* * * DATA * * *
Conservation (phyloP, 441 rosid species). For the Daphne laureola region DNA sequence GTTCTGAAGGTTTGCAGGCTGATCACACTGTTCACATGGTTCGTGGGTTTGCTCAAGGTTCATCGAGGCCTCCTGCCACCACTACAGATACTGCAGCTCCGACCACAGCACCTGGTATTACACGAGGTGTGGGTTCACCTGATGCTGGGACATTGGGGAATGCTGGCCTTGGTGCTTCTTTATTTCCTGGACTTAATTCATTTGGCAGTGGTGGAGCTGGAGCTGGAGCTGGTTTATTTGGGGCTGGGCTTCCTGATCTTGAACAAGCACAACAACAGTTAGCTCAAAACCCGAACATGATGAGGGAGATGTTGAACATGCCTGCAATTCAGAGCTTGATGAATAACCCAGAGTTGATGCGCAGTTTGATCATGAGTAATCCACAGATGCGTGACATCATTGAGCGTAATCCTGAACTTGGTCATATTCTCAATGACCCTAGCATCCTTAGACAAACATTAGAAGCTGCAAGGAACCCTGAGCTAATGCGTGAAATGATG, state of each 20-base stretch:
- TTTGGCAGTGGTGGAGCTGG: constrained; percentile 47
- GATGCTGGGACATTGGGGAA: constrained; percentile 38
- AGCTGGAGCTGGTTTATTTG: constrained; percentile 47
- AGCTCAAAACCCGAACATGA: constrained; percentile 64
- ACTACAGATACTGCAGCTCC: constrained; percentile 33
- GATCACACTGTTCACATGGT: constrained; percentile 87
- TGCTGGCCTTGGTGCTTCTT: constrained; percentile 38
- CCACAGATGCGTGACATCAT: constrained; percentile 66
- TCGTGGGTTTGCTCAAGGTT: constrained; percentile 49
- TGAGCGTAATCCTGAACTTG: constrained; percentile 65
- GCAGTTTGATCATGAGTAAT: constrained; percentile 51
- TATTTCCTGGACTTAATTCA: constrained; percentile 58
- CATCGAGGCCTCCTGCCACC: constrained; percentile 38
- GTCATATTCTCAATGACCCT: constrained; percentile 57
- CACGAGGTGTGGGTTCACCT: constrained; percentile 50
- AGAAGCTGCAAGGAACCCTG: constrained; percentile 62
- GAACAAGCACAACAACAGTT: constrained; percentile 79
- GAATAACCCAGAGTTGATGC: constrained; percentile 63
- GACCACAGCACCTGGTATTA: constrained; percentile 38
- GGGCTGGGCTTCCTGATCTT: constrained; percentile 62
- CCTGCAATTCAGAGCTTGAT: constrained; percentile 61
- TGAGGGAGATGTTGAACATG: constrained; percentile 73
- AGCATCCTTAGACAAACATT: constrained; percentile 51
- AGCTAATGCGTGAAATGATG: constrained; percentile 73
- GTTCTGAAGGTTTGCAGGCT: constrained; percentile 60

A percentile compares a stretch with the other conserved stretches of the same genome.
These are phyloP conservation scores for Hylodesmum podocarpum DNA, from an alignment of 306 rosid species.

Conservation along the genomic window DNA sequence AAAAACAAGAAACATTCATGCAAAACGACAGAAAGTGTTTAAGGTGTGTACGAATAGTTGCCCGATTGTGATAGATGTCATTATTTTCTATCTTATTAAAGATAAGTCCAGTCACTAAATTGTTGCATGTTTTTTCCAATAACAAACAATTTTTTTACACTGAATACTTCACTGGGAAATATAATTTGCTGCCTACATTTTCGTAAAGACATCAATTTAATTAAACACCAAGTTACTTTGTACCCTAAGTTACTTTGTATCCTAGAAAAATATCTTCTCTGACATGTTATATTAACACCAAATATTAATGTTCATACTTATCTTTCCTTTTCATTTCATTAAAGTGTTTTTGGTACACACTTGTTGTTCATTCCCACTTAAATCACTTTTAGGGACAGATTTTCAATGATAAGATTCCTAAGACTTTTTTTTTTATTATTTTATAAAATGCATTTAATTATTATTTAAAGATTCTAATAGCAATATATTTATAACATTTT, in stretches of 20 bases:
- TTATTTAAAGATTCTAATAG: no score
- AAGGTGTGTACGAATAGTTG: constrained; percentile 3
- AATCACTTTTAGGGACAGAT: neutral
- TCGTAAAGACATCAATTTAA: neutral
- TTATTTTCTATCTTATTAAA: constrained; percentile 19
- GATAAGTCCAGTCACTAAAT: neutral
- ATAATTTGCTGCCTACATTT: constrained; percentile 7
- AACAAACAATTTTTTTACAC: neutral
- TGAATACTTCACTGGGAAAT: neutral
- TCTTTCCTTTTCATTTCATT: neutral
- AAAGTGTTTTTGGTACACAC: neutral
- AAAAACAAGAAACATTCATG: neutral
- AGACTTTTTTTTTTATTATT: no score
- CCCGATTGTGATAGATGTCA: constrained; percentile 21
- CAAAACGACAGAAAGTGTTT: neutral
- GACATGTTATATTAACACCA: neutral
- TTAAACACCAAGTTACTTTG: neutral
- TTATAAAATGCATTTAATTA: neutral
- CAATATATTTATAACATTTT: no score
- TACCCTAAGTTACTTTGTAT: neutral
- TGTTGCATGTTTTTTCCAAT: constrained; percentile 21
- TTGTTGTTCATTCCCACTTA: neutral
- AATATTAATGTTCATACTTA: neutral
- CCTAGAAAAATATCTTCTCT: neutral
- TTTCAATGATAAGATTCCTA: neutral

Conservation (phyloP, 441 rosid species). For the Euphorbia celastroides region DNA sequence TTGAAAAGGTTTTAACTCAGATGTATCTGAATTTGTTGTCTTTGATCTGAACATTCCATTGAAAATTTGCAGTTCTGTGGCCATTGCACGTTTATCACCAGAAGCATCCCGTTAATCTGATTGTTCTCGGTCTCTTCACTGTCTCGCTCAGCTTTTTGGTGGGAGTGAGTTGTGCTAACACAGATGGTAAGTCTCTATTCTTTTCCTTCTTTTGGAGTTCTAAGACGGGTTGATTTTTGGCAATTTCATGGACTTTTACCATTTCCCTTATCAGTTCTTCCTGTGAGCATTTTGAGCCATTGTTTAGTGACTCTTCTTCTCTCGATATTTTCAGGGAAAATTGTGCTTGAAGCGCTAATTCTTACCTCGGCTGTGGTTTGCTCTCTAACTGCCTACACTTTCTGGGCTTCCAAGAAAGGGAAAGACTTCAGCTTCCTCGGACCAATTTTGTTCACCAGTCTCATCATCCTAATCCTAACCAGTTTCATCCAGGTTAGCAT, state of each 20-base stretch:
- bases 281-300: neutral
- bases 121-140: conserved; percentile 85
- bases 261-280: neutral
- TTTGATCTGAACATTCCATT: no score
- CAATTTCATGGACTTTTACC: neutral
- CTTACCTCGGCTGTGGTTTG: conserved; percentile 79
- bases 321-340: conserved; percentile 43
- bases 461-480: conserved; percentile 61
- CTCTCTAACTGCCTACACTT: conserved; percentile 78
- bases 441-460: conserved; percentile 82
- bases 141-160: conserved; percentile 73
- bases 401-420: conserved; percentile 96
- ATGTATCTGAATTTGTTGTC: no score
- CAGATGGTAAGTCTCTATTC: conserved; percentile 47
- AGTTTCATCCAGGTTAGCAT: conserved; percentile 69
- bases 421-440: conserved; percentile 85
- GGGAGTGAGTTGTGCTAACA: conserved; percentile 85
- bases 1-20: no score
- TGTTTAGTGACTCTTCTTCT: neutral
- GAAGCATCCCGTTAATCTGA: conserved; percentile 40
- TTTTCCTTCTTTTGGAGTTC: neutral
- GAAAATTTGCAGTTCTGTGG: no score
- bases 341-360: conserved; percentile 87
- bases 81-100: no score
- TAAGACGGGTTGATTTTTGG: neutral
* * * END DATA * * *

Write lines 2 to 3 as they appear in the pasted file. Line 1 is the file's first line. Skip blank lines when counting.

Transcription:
- TTTGGCAGTGGTGGAGCTGG: constrained; percentile 47
- GATGCTGGGACATTGGGGAA: constrained; percentile 38